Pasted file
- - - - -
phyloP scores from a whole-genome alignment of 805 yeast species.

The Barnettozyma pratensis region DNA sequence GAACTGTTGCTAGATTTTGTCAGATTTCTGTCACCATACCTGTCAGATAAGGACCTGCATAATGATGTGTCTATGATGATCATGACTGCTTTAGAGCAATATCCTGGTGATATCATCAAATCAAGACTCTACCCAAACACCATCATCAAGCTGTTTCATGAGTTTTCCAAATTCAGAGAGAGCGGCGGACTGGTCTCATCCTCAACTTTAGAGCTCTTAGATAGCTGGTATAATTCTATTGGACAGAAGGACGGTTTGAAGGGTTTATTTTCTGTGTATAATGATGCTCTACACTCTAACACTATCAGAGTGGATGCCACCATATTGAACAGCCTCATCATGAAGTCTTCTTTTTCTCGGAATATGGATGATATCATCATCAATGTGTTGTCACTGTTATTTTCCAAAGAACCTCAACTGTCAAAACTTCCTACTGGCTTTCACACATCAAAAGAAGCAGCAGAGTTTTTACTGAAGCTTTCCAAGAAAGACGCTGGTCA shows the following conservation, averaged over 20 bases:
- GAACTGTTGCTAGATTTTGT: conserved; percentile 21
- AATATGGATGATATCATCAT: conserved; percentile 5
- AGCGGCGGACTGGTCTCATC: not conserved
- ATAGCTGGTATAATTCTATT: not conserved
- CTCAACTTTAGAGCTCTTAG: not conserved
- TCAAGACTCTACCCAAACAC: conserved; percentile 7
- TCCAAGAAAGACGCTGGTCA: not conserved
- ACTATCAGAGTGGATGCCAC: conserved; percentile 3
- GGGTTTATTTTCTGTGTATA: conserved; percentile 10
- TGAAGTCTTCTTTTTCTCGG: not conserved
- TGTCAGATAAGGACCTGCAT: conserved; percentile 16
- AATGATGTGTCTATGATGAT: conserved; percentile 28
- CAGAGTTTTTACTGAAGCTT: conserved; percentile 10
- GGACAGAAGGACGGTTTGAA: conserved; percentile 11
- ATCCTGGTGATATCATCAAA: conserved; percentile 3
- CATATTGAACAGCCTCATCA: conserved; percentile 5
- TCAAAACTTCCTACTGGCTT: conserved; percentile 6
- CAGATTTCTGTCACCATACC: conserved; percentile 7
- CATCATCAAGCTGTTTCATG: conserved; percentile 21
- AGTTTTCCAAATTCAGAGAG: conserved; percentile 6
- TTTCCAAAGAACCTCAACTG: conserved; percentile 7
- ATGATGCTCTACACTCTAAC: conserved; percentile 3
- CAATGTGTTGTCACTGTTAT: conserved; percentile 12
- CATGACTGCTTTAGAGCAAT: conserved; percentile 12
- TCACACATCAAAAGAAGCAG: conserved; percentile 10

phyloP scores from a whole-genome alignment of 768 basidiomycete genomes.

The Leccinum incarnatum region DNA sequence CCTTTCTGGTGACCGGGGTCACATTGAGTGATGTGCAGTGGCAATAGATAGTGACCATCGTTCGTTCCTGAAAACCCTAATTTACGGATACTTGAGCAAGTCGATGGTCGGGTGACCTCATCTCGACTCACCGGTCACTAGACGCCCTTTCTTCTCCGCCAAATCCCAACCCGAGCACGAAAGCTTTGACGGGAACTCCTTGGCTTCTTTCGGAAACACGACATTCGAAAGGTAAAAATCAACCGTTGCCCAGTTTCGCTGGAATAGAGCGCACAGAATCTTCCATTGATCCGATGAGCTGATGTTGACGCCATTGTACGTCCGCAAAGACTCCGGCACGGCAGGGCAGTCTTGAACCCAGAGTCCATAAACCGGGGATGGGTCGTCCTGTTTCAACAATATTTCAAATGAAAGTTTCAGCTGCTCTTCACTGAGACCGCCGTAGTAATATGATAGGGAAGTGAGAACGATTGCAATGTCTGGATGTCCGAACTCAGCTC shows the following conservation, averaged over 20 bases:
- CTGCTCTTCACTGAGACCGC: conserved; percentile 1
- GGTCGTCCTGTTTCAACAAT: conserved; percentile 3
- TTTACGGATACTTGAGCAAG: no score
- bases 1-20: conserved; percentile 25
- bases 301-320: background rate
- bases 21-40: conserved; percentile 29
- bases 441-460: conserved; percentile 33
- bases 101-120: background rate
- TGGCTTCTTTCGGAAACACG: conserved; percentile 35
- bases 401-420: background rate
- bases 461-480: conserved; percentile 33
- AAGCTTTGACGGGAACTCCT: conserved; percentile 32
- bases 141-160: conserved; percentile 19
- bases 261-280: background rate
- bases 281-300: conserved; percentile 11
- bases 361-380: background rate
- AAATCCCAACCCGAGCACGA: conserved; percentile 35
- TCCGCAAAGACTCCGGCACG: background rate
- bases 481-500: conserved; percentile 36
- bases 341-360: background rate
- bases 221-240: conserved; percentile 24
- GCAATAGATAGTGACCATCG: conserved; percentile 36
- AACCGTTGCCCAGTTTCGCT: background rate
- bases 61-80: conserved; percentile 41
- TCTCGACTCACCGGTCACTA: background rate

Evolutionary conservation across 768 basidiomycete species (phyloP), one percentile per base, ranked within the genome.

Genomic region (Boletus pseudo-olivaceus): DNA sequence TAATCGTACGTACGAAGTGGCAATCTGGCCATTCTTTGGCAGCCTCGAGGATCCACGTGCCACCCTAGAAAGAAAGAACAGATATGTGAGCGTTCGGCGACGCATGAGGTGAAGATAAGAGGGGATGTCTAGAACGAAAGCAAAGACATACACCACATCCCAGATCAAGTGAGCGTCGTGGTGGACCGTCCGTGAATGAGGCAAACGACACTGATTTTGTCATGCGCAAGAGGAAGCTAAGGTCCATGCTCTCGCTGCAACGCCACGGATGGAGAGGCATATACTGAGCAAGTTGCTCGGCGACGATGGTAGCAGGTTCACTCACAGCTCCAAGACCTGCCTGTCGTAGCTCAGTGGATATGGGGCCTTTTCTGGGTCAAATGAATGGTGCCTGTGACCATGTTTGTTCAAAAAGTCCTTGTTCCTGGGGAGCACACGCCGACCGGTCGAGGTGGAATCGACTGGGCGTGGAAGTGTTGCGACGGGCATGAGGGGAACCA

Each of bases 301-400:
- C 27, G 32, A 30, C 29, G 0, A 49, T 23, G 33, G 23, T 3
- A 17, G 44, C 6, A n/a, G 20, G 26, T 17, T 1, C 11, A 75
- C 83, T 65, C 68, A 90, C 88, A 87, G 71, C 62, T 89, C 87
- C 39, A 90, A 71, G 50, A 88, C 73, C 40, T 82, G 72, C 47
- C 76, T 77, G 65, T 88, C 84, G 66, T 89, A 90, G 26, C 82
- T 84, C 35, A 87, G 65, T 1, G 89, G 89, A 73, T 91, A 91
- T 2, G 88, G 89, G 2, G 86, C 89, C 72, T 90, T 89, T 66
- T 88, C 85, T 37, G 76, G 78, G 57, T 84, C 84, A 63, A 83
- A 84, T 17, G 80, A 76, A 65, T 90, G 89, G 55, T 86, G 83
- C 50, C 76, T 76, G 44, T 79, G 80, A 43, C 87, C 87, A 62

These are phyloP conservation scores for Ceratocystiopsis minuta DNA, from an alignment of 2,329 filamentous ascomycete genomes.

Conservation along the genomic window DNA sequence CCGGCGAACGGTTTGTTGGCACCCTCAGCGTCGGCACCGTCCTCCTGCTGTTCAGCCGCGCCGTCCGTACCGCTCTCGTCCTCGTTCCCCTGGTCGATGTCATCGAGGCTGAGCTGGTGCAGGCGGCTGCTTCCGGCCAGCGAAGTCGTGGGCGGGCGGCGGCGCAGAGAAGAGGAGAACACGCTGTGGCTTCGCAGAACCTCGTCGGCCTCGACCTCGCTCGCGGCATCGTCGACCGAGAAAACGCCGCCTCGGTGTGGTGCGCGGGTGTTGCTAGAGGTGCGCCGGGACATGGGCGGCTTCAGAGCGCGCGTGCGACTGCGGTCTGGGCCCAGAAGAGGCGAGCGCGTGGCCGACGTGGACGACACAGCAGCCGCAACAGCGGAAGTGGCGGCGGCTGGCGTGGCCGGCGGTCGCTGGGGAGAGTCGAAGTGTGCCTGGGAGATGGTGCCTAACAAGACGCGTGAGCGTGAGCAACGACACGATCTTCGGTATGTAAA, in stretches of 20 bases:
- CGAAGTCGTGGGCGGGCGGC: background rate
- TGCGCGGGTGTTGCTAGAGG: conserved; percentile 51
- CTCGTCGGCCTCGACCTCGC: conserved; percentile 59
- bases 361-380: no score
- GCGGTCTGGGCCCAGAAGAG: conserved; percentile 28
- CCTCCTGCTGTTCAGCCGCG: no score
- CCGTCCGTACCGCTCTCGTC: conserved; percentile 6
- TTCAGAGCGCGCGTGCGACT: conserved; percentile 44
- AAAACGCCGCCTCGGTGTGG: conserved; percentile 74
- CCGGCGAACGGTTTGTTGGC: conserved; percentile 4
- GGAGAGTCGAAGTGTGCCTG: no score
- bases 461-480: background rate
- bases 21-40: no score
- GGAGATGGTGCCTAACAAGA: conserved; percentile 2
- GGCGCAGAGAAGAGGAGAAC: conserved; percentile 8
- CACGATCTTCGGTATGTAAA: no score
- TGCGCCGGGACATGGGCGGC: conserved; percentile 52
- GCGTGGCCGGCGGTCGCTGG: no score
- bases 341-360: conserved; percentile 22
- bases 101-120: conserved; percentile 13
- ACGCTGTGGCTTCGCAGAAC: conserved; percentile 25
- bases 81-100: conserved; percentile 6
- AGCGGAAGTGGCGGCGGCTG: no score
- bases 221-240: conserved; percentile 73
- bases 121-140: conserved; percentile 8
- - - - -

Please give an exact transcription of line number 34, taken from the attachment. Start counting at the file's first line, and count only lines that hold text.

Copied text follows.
- bases 301-320: background rate